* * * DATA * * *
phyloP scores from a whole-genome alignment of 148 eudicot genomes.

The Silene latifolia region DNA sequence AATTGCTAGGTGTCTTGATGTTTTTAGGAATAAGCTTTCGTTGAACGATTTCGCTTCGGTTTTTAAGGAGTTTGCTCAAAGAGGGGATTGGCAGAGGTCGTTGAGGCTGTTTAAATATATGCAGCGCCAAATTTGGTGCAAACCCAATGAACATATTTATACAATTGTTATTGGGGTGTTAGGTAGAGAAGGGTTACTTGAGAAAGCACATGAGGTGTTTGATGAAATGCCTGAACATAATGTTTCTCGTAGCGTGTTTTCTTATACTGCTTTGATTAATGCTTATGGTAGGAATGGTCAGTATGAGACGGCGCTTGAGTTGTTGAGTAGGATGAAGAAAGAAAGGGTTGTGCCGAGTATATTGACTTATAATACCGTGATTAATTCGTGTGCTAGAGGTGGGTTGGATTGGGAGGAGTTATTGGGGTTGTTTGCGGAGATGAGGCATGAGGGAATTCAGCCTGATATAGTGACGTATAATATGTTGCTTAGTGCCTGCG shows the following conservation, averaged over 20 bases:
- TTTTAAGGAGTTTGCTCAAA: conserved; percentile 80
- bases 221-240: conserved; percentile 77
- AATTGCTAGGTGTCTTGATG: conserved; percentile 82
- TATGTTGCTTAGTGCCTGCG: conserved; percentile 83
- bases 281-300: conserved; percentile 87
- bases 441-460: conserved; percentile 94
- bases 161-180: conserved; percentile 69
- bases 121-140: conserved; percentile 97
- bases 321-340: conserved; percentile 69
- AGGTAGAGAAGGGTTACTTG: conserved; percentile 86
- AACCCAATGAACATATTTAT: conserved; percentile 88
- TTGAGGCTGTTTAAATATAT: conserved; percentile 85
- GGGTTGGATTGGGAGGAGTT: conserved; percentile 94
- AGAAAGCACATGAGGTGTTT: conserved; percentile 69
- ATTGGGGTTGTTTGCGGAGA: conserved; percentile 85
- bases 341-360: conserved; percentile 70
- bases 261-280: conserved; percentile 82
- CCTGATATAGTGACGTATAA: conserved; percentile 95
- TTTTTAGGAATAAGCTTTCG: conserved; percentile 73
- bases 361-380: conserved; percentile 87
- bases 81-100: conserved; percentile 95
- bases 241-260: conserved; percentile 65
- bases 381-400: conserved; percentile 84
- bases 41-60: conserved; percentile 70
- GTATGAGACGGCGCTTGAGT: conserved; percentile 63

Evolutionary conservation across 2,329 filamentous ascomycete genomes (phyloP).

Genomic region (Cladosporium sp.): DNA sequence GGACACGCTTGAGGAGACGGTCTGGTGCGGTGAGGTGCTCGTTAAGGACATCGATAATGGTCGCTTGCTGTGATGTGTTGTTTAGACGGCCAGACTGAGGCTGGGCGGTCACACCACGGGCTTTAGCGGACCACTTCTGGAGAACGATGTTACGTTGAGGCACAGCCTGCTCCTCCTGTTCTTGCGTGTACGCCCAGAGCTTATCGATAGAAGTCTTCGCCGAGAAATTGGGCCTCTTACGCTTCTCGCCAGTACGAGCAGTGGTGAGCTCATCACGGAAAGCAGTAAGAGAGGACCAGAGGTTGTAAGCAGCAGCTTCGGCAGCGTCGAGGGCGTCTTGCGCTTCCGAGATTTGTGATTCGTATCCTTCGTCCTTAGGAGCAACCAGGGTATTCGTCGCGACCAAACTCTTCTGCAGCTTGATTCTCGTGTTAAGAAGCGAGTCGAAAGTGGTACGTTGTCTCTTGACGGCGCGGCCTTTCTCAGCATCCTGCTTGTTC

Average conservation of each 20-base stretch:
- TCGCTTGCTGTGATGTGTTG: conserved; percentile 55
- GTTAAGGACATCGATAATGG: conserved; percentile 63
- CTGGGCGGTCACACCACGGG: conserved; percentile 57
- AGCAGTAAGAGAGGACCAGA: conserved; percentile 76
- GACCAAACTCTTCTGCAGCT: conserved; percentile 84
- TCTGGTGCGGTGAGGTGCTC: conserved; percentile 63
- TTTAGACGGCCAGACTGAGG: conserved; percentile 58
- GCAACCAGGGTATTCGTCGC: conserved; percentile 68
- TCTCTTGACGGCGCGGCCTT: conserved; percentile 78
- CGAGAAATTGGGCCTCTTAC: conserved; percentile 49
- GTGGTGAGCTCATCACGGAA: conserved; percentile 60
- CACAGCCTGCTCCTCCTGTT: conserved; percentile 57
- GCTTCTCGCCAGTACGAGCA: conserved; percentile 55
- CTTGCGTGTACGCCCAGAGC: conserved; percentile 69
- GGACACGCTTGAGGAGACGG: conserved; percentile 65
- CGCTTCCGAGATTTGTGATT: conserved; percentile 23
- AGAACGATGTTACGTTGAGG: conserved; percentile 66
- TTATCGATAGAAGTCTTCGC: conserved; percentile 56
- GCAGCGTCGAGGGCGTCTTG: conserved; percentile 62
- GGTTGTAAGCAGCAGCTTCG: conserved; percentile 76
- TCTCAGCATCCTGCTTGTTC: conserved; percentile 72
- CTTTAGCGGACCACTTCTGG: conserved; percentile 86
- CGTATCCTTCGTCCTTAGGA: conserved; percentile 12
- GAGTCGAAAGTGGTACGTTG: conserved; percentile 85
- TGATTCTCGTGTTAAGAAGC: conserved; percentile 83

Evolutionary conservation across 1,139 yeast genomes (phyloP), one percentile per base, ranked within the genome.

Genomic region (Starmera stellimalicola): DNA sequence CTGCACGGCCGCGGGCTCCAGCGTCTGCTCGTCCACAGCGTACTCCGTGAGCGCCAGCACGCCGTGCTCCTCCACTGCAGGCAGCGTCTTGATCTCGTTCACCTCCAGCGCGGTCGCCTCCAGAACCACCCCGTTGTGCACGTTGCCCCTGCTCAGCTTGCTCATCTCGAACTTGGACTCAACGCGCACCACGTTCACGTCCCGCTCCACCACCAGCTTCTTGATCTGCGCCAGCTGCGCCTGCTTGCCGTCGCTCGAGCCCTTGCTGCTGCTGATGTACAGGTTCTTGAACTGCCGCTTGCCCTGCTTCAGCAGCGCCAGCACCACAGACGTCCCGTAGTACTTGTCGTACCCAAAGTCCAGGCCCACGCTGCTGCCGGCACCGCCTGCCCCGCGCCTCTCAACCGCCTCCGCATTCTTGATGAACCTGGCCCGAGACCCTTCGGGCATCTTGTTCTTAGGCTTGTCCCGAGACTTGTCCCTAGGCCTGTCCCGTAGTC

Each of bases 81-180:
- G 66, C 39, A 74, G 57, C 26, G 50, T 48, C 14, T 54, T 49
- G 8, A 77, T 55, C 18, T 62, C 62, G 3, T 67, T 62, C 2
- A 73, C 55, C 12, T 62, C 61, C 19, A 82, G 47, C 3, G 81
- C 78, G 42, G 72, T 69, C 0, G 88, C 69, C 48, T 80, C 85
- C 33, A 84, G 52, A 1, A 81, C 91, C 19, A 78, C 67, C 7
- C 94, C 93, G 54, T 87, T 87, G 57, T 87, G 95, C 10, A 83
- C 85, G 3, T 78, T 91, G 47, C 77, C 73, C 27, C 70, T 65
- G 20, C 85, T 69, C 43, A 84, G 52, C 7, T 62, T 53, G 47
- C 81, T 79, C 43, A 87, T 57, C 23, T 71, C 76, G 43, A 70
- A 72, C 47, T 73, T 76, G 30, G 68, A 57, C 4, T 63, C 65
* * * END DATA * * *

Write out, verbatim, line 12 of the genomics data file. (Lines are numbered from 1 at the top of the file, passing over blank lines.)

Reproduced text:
- AGGTAGAGAAGGGTTACTTG: conserved; percentile 86